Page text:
RO 32 million projects to meet water demand
Published on 22/08/2017
The Public Authority for Electricity and Water (PAEW) has lined up RO 32 million worth of projects to meet the ever-growing demand for water in the Sultanate.
The demand for potable water is rising at the rate of 15 per cent every year, thanks to rapid urbanisation in the country.
Among the projects are new reservoirs with emergency feeder systems (1,600 mm pipelines) alongside the existing 1,000 mm and 600 mm pipelines.
The authority hopes to cater to both residential and commercial requirements through these systems.
“We have added six new reservoirs in wilayats and improved the basic water distribution infrastructure. We have bigger transmission lines, new reservoirs and new emergency response systems to face future challenges,” Abdullah Ahmed al Arafati, Senior Manager, Muscat Operations, PAEW, told the Observer.
The Qurayat Water Desalination Plant, which will be operational by end of this year, will produce 200,000 cubic metres of water a day. It will cater to areas from Qurayat to Amerat. The Barka plant, which will be ready by mid-2018, will produce 281,000 cubic metres of water a day and cater to areas in Al Dakhiliyah and Seeb.
The third plant in Suhar will produce 250,000 cubic metres of water a day and serve North and South Al Batinah, Al Buraimi and the Al Dhahirah governorates (in future).
The three desalination plants are owned by private investors and the PAEW will be purchasing water from them for both residential and commercial needs. “Now we have the capacity to distribute potable water better than ever before. In the past, we used to have pipeline bursts and water shortages. These incidents will be a story of the past.”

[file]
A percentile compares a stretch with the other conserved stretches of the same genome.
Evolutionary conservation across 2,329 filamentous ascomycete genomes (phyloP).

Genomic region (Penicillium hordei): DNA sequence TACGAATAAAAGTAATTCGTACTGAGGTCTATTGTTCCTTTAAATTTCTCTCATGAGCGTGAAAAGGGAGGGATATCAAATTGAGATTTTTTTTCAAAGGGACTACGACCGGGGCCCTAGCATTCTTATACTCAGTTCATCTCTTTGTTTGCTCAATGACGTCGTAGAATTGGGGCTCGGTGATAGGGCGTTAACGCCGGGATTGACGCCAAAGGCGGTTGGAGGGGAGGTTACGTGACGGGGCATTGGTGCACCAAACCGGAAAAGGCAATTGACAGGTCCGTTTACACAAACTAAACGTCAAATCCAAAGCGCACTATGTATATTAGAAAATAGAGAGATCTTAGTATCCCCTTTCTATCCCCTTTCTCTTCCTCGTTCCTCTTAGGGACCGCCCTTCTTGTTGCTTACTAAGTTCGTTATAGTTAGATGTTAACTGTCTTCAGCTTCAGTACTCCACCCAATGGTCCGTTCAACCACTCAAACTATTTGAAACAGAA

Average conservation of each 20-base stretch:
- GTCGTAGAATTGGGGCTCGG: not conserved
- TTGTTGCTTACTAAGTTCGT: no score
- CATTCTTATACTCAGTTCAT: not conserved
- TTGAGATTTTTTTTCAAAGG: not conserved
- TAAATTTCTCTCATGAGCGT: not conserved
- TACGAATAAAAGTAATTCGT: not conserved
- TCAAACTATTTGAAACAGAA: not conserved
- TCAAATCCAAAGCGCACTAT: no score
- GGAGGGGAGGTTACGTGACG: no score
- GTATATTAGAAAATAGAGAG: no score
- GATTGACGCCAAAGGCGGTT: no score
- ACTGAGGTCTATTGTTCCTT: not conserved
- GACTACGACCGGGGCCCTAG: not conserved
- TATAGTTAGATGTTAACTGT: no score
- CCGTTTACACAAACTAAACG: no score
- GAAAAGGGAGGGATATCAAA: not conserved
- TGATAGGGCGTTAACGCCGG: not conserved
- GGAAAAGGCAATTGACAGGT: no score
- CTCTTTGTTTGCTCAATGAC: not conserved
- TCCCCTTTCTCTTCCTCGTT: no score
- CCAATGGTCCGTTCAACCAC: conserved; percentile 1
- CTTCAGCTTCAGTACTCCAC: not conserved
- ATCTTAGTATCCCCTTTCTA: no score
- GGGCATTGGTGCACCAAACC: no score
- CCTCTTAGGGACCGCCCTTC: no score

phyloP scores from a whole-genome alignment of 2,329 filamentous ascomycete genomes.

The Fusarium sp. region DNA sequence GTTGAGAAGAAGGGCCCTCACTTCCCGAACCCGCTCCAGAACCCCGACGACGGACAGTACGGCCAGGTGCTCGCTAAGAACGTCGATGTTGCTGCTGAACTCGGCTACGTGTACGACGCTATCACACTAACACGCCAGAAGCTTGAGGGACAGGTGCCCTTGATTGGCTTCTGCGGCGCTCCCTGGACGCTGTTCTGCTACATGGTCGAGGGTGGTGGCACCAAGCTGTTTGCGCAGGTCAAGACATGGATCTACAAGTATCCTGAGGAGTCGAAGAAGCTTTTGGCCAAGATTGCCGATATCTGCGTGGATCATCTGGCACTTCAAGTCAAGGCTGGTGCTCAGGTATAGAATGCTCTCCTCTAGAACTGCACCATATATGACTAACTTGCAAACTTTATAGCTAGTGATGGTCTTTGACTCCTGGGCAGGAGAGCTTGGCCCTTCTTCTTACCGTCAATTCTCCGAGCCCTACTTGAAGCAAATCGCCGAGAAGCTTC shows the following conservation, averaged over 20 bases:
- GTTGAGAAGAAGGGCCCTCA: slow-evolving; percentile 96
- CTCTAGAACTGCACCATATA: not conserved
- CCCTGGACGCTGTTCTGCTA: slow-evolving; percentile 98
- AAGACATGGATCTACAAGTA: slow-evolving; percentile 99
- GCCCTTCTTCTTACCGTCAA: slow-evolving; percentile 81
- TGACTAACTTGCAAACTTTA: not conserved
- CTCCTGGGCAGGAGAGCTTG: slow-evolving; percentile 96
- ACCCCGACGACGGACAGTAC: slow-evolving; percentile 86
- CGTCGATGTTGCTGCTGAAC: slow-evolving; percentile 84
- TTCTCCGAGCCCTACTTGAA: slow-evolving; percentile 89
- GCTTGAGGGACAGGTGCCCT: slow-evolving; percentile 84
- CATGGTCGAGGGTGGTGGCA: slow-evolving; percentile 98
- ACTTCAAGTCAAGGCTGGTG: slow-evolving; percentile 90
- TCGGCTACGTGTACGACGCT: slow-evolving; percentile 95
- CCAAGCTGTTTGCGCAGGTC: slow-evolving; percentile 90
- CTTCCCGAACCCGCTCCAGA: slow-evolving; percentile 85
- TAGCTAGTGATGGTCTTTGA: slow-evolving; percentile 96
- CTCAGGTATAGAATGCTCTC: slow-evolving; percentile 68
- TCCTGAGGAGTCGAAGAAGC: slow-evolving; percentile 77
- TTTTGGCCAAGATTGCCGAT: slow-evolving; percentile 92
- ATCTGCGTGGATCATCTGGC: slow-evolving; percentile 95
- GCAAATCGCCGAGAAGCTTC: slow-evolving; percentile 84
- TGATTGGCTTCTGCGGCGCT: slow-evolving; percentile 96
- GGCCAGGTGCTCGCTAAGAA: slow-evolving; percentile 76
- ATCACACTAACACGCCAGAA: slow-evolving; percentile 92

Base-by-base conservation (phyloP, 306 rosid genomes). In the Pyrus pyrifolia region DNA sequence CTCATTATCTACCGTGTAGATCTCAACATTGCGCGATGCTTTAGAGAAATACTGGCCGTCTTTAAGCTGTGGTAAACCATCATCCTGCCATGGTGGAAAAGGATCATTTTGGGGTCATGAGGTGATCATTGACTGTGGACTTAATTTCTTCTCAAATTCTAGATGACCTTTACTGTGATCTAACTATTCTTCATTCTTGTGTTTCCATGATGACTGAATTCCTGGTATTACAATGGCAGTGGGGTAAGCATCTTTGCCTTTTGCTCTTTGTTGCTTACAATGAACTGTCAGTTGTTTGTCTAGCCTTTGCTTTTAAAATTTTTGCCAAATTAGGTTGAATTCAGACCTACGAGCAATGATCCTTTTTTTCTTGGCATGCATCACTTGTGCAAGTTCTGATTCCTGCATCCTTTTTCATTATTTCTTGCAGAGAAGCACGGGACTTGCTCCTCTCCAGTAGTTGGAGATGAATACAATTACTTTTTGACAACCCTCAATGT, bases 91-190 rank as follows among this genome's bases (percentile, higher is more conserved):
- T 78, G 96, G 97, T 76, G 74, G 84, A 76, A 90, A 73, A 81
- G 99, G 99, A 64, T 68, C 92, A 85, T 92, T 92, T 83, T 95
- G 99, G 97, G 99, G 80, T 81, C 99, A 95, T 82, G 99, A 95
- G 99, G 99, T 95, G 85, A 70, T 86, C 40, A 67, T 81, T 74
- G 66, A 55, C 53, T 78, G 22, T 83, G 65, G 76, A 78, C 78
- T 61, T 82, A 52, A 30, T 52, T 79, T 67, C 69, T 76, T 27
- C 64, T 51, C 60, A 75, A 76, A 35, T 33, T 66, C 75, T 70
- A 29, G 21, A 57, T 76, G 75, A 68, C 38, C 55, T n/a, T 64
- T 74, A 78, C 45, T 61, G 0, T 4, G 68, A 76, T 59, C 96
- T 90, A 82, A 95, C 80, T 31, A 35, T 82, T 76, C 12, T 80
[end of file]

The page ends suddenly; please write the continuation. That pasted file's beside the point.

As against the old 600 mm pipelines, PAEW has started using 1,000 mm and 1,600 mm pipelines to cater to the needs of the capital. Also, the storage capacity has been increased to meet the emergency needs.
Emergency reservoirs can store and supply water for 48 hours and are located in Qurum, Wattayah and Wadi Kabir.
After a visit to a key water network monitoring division at Supervisory Control and Data Acquisition (SCADA) in Bausher and other pumping stations, Abdullah said “top quality systems” were in place to deliver the best services.
“We constantly monitor the quality of water distributed in Muscat Governorate on a five-point parameter, including alkalinity, TDS conductivity, fluoride, PH and chlorine. We also follow an Omani standard of water quality being monitored 24X7 at SCADA.”
SCADA is a computer system for gathering and analysing real-time data.
“At PAEW, we have three transmission lines: old 600mm and 1,000mm lines and the new 1,600mm lines. Linking all these three water supply networks will help feed water from Al Ghubra Feeding Station towards Muscat main reservoir and other reservoirs in Qurum, Wattayah, Amerat, Ruwi, Wadi Kabir, Al Bustan, Bausher and Qantab.”